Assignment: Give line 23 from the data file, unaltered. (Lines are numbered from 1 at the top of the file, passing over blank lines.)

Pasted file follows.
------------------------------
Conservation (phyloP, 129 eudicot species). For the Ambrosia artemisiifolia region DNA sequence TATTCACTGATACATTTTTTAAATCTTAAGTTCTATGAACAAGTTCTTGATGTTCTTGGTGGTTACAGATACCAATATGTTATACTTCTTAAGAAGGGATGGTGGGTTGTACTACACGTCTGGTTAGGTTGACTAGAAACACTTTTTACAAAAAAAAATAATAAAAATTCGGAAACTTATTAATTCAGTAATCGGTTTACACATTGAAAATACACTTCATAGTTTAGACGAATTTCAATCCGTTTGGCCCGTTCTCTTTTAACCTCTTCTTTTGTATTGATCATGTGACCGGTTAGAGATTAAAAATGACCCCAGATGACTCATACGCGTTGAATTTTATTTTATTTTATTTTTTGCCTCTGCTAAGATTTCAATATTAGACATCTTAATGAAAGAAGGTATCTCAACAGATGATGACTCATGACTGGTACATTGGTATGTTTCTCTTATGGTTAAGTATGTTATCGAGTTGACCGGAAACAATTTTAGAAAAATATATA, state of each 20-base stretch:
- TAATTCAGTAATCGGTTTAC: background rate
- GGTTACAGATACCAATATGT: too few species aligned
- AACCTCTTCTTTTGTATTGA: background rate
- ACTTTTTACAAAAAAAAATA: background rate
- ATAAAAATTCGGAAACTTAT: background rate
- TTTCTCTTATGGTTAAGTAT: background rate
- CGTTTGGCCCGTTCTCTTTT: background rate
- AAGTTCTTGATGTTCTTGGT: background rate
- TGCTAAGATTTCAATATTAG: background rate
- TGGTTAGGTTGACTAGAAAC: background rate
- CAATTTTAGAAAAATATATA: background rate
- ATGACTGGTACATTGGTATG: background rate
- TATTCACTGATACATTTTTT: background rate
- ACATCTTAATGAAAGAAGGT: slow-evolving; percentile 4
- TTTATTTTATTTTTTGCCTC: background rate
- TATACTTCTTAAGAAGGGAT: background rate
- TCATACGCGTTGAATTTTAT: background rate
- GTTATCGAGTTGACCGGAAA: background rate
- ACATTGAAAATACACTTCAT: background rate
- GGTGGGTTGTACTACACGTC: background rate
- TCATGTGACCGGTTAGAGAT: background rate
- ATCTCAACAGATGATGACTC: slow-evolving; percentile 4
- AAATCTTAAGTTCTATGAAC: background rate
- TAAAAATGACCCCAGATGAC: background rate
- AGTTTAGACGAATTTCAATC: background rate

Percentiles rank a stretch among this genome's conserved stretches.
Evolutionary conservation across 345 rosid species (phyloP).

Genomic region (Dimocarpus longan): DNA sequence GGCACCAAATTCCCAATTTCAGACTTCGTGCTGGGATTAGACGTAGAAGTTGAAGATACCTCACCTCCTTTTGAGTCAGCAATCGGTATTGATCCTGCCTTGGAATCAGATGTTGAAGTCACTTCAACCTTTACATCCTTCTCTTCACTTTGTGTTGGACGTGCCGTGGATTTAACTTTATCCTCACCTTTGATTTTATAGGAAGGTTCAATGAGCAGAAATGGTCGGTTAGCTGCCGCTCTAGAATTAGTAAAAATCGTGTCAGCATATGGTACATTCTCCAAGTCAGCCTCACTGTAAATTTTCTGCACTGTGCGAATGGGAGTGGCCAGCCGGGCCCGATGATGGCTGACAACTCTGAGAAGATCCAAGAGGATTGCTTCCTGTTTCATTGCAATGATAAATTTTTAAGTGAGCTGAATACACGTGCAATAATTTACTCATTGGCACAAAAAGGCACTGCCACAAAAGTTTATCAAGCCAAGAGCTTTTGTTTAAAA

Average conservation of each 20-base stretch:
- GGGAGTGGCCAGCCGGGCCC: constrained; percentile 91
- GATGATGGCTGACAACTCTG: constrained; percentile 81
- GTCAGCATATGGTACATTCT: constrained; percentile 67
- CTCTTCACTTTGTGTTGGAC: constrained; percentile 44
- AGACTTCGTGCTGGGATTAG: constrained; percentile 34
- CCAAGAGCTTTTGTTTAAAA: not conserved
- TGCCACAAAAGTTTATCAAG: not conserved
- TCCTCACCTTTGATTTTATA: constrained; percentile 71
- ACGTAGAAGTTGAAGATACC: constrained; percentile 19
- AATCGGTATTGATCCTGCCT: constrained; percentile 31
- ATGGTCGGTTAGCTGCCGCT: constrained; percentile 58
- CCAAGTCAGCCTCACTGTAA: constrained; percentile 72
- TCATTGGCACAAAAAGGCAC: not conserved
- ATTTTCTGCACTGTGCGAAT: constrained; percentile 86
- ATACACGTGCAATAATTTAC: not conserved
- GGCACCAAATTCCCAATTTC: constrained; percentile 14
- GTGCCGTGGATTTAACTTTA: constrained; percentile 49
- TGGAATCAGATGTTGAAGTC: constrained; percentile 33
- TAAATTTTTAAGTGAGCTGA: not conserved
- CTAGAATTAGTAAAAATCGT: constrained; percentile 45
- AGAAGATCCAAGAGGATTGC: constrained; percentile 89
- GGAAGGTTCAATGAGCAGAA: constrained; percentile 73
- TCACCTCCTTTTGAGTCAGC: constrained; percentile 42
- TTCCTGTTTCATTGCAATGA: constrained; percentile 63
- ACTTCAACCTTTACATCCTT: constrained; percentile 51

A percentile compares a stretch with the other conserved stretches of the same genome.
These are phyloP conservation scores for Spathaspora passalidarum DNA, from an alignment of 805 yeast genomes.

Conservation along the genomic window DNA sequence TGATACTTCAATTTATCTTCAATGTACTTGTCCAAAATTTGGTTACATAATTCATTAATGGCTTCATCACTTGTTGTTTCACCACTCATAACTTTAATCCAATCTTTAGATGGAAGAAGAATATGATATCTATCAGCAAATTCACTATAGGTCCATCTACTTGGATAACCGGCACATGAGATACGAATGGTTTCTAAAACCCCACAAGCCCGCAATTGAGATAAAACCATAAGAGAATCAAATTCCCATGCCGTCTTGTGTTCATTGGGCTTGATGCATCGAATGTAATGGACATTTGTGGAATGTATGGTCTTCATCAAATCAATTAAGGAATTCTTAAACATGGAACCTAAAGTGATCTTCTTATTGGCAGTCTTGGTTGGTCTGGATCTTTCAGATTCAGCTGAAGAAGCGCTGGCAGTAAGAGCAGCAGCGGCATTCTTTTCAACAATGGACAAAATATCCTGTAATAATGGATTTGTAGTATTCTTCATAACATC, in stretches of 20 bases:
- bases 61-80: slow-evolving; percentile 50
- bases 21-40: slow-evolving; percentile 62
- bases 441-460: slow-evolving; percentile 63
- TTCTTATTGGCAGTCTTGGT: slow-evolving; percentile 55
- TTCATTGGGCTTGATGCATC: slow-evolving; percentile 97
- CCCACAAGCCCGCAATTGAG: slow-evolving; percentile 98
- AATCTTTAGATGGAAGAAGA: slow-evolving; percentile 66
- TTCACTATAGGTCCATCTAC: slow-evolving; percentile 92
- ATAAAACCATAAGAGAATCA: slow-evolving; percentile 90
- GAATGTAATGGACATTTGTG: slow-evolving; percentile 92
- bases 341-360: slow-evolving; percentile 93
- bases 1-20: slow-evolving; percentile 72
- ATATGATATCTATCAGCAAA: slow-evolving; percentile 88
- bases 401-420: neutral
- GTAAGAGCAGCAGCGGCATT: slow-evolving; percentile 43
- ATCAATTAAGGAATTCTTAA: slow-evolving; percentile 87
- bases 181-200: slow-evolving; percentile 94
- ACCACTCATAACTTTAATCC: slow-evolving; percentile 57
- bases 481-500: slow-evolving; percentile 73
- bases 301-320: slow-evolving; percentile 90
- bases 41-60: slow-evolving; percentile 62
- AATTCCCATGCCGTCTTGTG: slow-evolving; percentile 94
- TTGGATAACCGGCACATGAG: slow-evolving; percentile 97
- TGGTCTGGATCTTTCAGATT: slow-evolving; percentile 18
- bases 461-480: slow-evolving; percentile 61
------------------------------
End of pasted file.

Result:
- ATCTCAACAGATGATGACTC: slow-evolving; percentile 4